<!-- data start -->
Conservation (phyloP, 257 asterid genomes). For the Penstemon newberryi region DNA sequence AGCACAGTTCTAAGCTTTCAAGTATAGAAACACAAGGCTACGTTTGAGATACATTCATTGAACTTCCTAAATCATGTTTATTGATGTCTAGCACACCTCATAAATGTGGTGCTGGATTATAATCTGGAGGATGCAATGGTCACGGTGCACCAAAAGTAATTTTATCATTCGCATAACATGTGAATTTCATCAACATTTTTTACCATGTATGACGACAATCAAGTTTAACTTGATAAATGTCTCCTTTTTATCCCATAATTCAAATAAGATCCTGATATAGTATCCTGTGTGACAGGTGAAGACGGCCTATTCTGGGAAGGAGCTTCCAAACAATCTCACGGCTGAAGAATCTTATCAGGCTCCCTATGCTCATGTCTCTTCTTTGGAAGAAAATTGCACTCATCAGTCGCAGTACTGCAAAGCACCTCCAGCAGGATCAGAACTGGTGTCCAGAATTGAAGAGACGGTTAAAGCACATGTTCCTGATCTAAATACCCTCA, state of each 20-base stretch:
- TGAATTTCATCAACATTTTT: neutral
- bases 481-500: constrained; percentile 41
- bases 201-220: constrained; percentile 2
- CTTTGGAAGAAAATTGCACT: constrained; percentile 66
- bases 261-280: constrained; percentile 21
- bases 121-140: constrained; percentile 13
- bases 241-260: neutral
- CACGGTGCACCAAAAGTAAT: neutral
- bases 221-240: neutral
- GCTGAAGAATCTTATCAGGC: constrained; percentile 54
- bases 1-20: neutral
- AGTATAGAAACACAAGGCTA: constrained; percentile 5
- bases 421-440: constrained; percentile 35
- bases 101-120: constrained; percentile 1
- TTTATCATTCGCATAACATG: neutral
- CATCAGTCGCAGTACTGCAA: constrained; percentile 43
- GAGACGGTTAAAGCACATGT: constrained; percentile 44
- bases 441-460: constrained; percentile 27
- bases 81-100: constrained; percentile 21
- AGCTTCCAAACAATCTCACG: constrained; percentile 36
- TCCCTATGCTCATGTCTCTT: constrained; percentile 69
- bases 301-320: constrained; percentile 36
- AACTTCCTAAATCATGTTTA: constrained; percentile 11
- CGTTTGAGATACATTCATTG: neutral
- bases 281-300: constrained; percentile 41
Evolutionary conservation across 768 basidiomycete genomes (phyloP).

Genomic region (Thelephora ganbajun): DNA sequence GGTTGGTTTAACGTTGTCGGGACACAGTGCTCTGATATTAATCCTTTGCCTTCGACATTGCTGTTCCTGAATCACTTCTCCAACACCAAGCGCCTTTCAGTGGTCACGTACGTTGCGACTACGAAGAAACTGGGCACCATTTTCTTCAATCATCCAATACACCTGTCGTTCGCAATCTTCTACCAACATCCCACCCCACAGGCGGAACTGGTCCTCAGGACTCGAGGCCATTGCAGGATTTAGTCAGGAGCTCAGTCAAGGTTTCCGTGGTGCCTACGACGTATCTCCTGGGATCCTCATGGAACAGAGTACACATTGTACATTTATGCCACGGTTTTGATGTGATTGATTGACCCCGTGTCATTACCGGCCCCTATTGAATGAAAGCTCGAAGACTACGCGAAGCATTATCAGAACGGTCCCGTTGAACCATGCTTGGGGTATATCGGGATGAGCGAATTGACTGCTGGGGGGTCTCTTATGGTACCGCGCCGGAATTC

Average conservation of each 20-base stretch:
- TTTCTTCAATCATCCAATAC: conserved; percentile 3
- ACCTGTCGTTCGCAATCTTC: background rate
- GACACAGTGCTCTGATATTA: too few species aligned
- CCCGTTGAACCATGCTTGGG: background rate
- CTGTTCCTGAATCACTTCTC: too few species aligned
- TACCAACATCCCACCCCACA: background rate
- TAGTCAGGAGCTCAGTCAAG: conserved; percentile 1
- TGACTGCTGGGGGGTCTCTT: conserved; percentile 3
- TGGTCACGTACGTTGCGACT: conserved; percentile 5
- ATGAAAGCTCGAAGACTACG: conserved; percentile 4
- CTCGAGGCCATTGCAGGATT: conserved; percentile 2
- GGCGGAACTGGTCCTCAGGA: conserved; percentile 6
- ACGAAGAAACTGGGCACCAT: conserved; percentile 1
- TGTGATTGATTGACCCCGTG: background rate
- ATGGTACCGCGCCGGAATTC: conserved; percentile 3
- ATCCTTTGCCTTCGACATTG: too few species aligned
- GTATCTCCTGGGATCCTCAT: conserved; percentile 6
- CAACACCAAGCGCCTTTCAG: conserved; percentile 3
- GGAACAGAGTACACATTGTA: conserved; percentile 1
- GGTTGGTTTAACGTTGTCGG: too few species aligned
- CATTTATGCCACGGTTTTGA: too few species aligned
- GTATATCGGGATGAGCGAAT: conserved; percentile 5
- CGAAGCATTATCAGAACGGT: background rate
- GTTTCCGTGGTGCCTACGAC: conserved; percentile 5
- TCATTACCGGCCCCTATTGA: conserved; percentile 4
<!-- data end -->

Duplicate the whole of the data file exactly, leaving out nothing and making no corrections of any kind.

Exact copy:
Conservation (phyloP, 257 asterid genomes). For the Penstemon newberryi region DNA sequence AGCACAGTTCTAAGCTTTCAAGTATAGAAACACAAGGCTACGTTTGAGATACATTCATTGAACTTCCTAAATCATGTTTATTGATGTCTAGCACACCTCATAAATGTGGTGCTGGATTATAATCTGGAGGATGCAATGGTCACGGTGCACCAAAAGTAATTTTATCATTCGCATAACATGTGAATTTCATCAACATTTTTTACCATGTATGACGACAATCAAGTTTAACTTGATAAATGTCTCCTTTTTATCCCATAATTCAAATAAGATCCTGATATAGTATCCTGTGTGACAGGTGAAGACGGCCTATTCTGGGAAGGAGCTTCCAAACAATCTCACGGCTGAAGAATCTTATCAGGCTCCCTATGCTCATGTCTCTTCTTTGGAAGAAAATTGCACTCATCAGTCGCAGTACTGCAAAGCACCTCCAGCAGGATCAGAACTGGTGTCCAGAATTGAAGAGACGGTTAAAGCACATGTTCCTGATCTAAATACCCTCA, state of each 20-base stretch:
- TGAATTTCATCAACATTTTT: neutral
- bases 481-500: constrained; percentile 41
- bases 201-220: constrained; percentile 2
- CTTTGGAAGAAAATTGCACT: constrained; percentile 66
- bases 261-280: constrained; percentile 21
- bases 121-140: constrained; percentile 13
- bases 241-260: neutral
- CACGGTGCACCAAAAGTAAT: neutral
- bases 221-240: neutral
- GCTGAAGAATCTTATCAGGC: constrained; percentile 54
- bases 1-20: neutral
- AGTATAGAAACACAAGGCTA: constrained; percentile 5
- bases 421-440: constrained; percentile 35
- bases 101-120: constrained; percentile 1
- TTTATCATTCGCATAACATG: neutral
- CATCAGTCGCAGTACTGCAA: constrained; percentile 43
- GAGACGGTTAAAGCACATGT: constrained; percentile 44
- bases 441-460: constrained; percentile 27
- bases 81-100: constrained; percentile 21
- AGCTTCCAAACAATCTCACG: constrained; percentile 36
- TCCCTATGCTCATGTCTCTT: constrained; percentile 69
- bases 301-320: constrained; percentile 36
- AACTTCCTAAATCATGTTTA: constrained; percentile 11
- CGTTTGAGATACATTCATTG: neutral
- bases 281-300: constrained; percentile 41
Evolutionary conservation across 768 basidiomycete genomes (phyloP).

Genomic region (Thelephora ganbajun): DNA sequence GGTTGGTTTAACGTTGTCGGGACACAGTGCTCTGATATTAATCCTTTGCCTTCGACATTGCTGTTCCTGAATCACTTCTCCAACACCAAGCGCCTTTCAGTGGTCACGTACGTTGCGACTACGAAGAAACTGGGCACCATTTTCTTCAATCATCCAATACACCTGTCGTTCGCAATCTTCTACCAACATCCCACCCCACAGGCGGAACTGGTCCTCAGGACTCGAGGCCATTGCAGGATTTAGTCAGGAGCTCAGTCAAGGTTTCCGTGGTGCCTACGACGTATCTCCTGGGATCCTCATGGAACAGAGTACACATTGTACATTTATGCCACGGTTTTGATGTGATTGATTGACCCCGTGTCATTACCGGCCCCTATTGAATGAAAGCTCGAAGACTACGCGAAGCATTATCAGAACGGTCCCGTTGAACCATGCTTGGGGTATATCGGGATGAGCGAATTGACTGCTGGGGGGTCTCTTATGGTACCGCGCCGGAATTC

Average conservation of each 20-base stretch:
- TTTCTTCAATCATCCAATAC: conserved; percentile 3
- ACCTGTCGTTCGCAATCTTC: background rate
- GACACAGTGCTCTGATATTA: too few species aligned
- CCCGTTGAACCATGCTTGGG: background rate
- CTGTTCCTGAATCACTTCTC: too few species aligned
- TACCAACATCCCACCCCACA: background rate
- TAGTCAGGAGCTCAGTCAAG: conserved; percentile 1
- TGACTGCTGGGGGGTCTCTT: conserved; percentile 3
- TGGTCACGTACGTTGCGACT: conserved; percentile 5
- ATGAAAGCTCGAAGACTACG: conserved; percentile 4
- CTCGAGGCCATTGCAGGATT: conserved; percentile 2
- GGCGGAACTGGTCCTCAGGA: conserved; percentile 6
- ACGAAGAAACTGGGCACCAT: conserved; percentile 1
- TGTGATTGATTGACCCCGTG: background rate
- ATGGTACCGCGCCGGAATTC: conserved; percentile 3
- ATCCTTTGCCTTCGACATTG: too few species aligned
- GTATCTCCTGGGATCCTCAT: conserved; percentile 6
- CAACACCAAGCGCCTTTCAG: conserved; percentile 3
- GGAACAGAGTACACATTGTA: conserved; percentile 1
- GGTTGGTTTAACGTTGTCGG: too few species aligned
- CATTTATGCCACGGTTTTGA: too few species aligned
- GTATATCGGGATGAGCGAAT: conserved; percentile 5
- CGAAGCATTATCAGAACGGT: background rate
- GTTTCCGTGGTGCCTACGAC: conserved; percentile 5
- TCATTACCGGCCCCTATTGA: conserved; percentile 4